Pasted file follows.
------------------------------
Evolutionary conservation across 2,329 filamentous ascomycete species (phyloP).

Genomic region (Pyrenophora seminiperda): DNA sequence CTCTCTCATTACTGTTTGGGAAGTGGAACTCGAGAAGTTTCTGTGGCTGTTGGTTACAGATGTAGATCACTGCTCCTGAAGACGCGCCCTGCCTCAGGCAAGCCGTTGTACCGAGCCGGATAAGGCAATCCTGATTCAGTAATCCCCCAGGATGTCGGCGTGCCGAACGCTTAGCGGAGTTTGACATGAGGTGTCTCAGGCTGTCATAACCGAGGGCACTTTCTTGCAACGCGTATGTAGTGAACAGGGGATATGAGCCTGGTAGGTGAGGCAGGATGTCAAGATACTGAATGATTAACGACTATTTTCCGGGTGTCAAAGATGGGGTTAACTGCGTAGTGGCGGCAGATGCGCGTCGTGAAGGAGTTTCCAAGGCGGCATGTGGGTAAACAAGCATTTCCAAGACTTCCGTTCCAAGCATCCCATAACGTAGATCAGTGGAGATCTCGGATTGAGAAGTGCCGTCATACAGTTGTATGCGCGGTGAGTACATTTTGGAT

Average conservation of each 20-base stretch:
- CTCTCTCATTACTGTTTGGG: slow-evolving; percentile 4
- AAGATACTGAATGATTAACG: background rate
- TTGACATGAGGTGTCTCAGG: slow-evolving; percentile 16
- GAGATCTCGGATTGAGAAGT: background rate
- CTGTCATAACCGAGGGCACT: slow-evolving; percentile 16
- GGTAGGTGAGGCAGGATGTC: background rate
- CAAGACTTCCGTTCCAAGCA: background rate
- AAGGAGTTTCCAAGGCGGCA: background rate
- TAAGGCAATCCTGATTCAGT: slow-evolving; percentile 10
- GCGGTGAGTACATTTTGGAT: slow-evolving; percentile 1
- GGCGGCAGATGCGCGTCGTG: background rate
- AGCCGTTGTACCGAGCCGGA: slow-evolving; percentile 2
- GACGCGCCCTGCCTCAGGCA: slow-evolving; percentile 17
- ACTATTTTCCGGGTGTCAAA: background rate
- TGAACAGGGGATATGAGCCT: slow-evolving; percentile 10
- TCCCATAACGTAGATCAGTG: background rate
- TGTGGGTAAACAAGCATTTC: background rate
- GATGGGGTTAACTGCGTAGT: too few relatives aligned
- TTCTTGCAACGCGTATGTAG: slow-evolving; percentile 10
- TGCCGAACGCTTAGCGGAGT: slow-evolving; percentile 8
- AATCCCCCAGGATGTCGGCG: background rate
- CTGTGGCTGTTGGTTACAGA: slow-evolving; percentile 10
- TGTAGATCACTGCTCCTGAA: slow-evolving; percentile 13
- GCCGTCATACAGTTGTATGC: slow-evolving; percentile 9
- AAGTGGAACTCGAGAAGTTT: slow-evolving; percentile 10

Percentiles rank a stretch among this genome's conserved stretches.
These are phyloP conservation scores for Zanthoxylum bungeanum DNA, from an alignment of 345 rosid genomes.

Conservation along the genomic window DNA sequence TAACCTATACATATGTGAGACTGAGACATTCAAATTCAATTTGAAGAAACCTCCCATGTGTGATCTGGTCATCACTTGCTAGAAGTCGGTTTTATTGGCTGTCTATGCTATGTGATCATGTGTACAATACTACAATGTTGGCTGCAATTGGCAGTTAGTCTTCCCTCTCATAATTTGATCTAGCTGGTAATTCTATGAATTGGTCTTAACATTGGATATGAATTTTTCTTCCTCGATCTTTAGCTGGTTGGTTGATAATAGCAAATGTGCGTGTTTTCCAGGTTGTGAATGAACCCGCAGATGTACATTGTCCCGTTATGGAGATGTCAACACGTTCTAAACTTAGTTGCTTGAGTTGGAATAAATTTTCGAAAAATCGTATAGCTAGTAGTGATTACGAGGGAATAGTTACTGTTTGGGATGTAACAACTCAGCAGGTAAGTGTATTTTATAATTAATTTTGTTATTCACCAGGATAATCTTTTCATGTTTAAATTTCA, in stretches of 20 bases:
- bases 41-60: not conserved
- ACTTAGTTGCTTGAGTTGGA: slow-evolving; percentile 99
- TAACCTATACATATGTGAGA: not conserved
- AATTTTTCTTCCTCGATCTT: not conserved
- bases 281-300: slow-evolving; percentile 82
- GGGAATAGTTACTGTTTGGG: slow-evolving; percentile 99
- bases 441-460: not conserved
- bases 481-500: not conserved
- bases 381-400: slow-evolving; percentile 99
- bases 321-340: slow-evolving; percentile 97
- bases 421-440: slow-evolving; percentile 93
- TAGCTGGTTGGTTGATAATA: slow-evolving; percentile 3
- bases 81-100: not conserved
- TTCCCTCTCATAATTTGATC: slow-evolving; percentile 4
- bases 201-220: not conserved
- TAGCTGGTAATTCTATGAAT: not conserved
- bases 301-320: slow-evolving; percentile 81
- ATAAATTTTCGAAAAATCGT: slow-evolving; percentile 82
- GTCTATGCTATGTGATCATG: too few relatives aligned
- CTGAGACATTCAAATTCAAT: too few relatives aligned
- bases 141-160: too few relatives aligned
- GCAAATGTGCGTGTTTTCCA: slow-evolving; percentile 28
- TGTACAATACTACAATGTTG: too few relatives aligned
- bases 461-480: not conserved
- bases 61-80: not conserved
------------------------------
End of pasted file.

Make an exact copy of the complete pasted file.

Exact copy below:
Evolutionary conservation across 2,329 filamentous ascomycete species (phyloP).

Genomic region (Pyrenophora seminiperda): DNA sequence CTCTCTCATTACTGTTTGGGAAGTGGAACTCGAGAAGTTTCTGTGGCTGTTGGTTACAGATGTAGATCACTGCTCCTGAAGACGCGCCCTGCCTCAGGCAAGCCGTTGTACCGAGCCGGATAAGGCAATCCTGATTCAGTAATCCCCCAGGATGTCGGCGTGCCGAACGCTTAGCGGAGTTTGACATGAGGTGTCTCAGGCTGTCATAACCGAGGGCACTTTCTTGCAACGCGTATGTAGTGAACAGGGGATATGAGCCTGGTAGGTGAGGCAGGATGTCAAGATACTGAATGATTAACGACTATTTTCCGGGTGTCAAAGATGGGGTTAACTGCGTAGTGGCGGCAGATGCGCGTCGTGAAGGAGTTTCCAAGGCGGCATGTGGGTAAACAAGCATTTCCAAGACTTCCGTTCCAAGCATCCCATAACGTAGATCAGTGGAGATCTCGGATTGAGAAGTGCCGTCATACAGTTGTATGCGCGGTGAGTACATTTTGGAT

Average conservation of each 20-base stretch:
- CTCTCTCATTACTGTTTGGG: slow-evolving; percentile 4
- AAGATACTGAATGATTAACG: background rate
- TTGACATGAGGTGTCTCAGG: slow-evolving; percentile 16
- GAGATCTCGGATTGAGAAGT: background rate
- CTGTCATAACCGAGGGCACT: slow-evolving; percentile 16
- GGTAGGTGAGGCAGGATGTC: background rate
- CAAGACTTCCGTTCCAAGCA: background rate
- AAGGAGTTTCCAAGGCGGCA: background rate
- TAAGGCAATCCTGATTCAGT: slow-evolving; percentile 10
- GCGGTGAGTACATTTTGGAT: slow-evolving; percentile 1
- GGCGGCAGATGCGCGTCGTG: background rate
- AGCCGTTGTACCGAGCCGGA: slow-evolving; percentile 2
- GACGCGCCCTGCCTCAGGCA: slow-evolving; percentile 17
- ACTATTTTCCGGGTGTCAAA: background rate
- TGAACAGGGGATATGAGCCT: slow-evolving; percentile 10
- TCCCATAACGTAGATCAGTG: background rate
- TGTGGGTAAACAAGCATTTC: background rate
- GATGGGGTTAACTGCGTAGT: too few relatives aligned
- TTCTTGCAACGCGTATGTAG: slow-evolving; percentile 10
- TGCCGAACGCTTAGCGGAGT: slow-evolving; percentile 8
- AATCCCCCAGGATGTCGGCG: background rate
- CTGTGGCTGTTGGTTACAGA: slow-evolving; percentile 10
- TGTAGATCACTGCTCCTGAA: slow-evolving; percentile 13
- GCCGTCATACAGTTGTATGC: slow-evolving; percentile 9
- AAGTGGAACTCGAGAAGTTT: slow-evolving; percentile 10

Percentiles rank a stretch among this genome's conserved stretches.
These are phyloP conservation scores for Zanthoxylum bungeanum DNA, from an alignment of 345 rosid genomes.

Conservation along the genomic window DNA sequence TAACCTATACATATGTGAGACTGAGACATTCAAATTCAATTTGAAGAAACCTCCCATGTGTGATCTGGTCATCACTTGCTAGAAGTCGGTTTTATTGGCTGTCTATGCTATGTGATCATGTGTACAATACTACAATGTTGGCTGCAATTGGCAGTTAGTCTTCCCTCTCATAATTTGATCTAGCTGGTAATTCTATGAATTGGTCTTAACATTGGATATGAATTTTTCTTCCTCGATCTTTAGCTGGTTGGTTGATAATAGCAAATGTGCGTGTTTTCCAGGTTGTGAATGAACCCGCAGATGTACATTGTCCCGTTATGGAGATGTCAACACGTTCTAAACTTAGTTGCTTGAGTTGGAATAAATTTTCGAAAAATCGTATAGCTAGTAGTGATTACGAGGGAATAGTTACTGTTTGGGATGTAACAACTCAGCAGGTAAGTGTATTTTATAATTAATTTTGTTATTCACCAGGATAATCTTTTCATGTTTAAATTTCA, in stretches of 20 bases:
- bases 41-60: not conserved
- ACTTAGTTGCTTGAGTTGGA: slow-evolving; percentile 99
- TAACCTATACATATGTGAGA: not conserved
- AATTTTTCTTCCTCGATCTT: not conserved
- bases 281-300: slow-evolving; percentile 82
- GGGAATAGTTACTGTTTGGG: slow-evolving; percentile 99
- bases 441-460: not conserved
- bases 481-500: not conserved
- bases 381-400: slow-evolving; percentile 99
- bases 321-340: slow-evolving; percentile 97
- bases 421-440: slow-evolving; percentile 93
- TAGCTGGTTGGTTGATAATA: slow-evolving; percentile 3
- bases 81-100: not conserved
- TTCCCTCTCATAATTTGATC: slow-evolving; percentile 4
- bases 201-220: not conserved
- TAGCTGGTAATTCTATGAAT: not conserved
- bases 301-320: slow-evolving; percentile 81
- ATAAATTTTCGAAAAATCGT: slow-evolving; percentile 82
- GTCTATGCTATGTGATCATG: too few relatives aligned
- CTGAGACATTCAAATTCAAT: too few relatives aligned
- bases 141-160: too few relatives aligned
- GCAAATGTGCGTGTTTTCCA: slow-evolving; percentile 28
- TGTACAATACTACAATGTTG: too few relatives aligned
- bases 461-480: not conserved
- bases 61-80: not conserved